Original Run: July 4, 2020 - September 26, 2020 Number of Episodes: 13 Genre: Action, Fantasy Based on the Series Created By: Shuu
***Warning, the following may contain spoilers for The Misfit of Demon King Academy. Reader discretion is advised.***
Two thousand years ago, the all-powerful Demon King, Anos Voldigoad (voiced by Tatsuhisa Suzuki), sacrificed himself to usher in a long-desired peace. Still, he knew he would rise again to take back his throne and the world he created.
That day has finally come.
Anos arrives at the Demon King school he founded two millennia ago to claim his title. However, much has changed since his demise. This is of little concern to him, though. Anos still possesses the same unmatched strength he wielded so many generations ago.
As it is, Anos’ commanding personality has not gone unnoticed. He quickly rebuilds his following, starting with the skilled Necron sisters, Misha and Sasha (voiced respectively by Tomori Kusunoki and Yuuko Natsuyoshi). Soon, Anos is ready to show all demon-kind that their true king has returned.
Well, damn, The Misfit of Demon King Academy (Misfit) was a lot of freaking fun.
Was this series deep with an eloquently told plot that had layers upon layers of meaning and substance? No, it was incredibly convoluted in places (more on that later). Still, it was immensely entertaining, which was more than enough to hold this show well above water.
I like series that humiliate arrogance, and I don’t believe I have seen an anime from 2020 do this as well as Misfit did. This aspect carried the show. Had it not been here, I believe this review would have gone in a different, more blasé direction.
Don’t get me wrong; other things impressed me about this series, too. However, there was nothing more satisfying than watching a stuck-up, silver-spoon, holier-that-thou little snob get beat to kingdom come. It was like nectar to me, and I won’t apologize for admitting it.
Think about it; Misfit had a potentially massive problem on its hand. It had to keep a story whose main character was absurdly overpowered interesting for thirteen episodes. Although this show didn’t quite make it the whole way, it got surprisingly far, and it pulled this off in two ways.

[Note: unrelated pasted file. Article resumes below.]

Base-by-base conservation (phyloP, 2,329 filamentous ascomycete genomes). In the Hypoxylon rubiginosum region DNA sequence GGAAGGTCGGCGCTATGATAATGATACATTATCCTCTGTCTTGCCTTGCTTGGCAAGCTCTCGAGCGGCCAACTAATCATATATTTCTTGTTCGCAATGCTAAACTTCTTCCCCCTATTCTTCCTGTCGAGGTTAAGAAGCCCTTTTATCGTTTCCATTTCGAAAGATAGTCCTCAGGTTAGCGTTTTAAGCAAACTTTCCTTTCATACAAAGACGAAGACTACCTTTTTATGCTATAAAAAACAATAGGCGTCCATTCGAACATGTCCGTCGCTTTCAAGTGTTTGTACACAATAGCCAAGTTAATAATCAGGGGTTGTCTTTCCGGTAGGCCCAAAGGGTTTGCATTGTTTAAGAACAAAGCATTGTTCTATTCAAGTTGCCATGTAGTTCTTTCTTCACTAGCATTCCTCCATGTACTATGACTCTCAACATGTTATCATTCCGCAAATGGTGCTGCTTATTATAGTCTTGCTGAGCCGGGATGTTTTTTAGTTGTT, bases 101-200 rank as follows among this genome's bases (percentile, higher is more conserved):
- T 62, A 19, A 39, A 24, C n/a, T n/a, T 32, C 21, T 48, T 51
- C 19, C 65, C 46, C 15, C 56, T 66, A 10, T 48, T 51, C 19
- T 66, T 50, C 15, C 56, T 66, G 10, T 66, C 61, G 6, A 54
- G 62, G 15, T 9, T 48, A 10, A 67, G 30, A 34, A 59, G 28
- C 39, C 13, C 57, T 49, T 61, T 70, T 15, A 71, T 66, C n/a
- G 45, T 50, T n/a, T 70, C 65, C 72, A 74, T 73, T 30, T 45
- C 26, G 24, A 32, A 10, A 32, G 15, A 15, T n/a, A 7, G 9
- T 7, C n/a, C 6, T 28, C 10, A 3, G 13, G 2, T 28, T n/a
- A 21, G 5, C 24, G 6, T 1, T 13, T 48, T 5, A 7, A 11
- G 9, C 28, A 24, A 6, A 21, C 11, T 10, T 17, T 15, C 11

First, since no opponent could lay a finger on Anos Voldigoad, the titular misfit, this series gave people an unfounded bravado to think they could. The most common tool to achieve this was simple classism. The demon world was split between the elite pure-blooded demons and the second-class half-bloods. After two thousand years, the pure-bloods considered themselves, when compared to the half-bloods, to be gods.
Anos was listed as half-blooded; thus, he was someone who could be ignored. That was until he ripped off someone’s head, shoved it up their ass, resurrected them, and repeated the process twenty times.
Second, Misfit utilized several well-rounded support characters.
If Anos bitch-slapping snotnose jerkweeds was what I found most entertaining about this show, Anos’ party was what I found most endearing. Aside from holding their own against anyone who wasn’t their leader, Anos’ team was noticeably distinct from other, more typical adventuring groups.
The Necron Sisters, Misha and Sasha, were Anos’ most loyal lieutenants. These two were characters that never needed saving in the damsel-in-distress sort of way. Anos could send them off to hold their line while he was busy doing something else.
These sisters weren’t just pretty faces, is what I’m trying to say.
Also – let’s get this out of the way – having two girls always at the side of a male protagonist; it’s not hard to imagine the road most often traveled in this circumstance. Be that as it may, this was yet another place where Misfit distinguished itself. I mean, yeah, okay, Sasha had a massive crush on Anos; there’s no getting around that. Misha, on the other hand, was another story.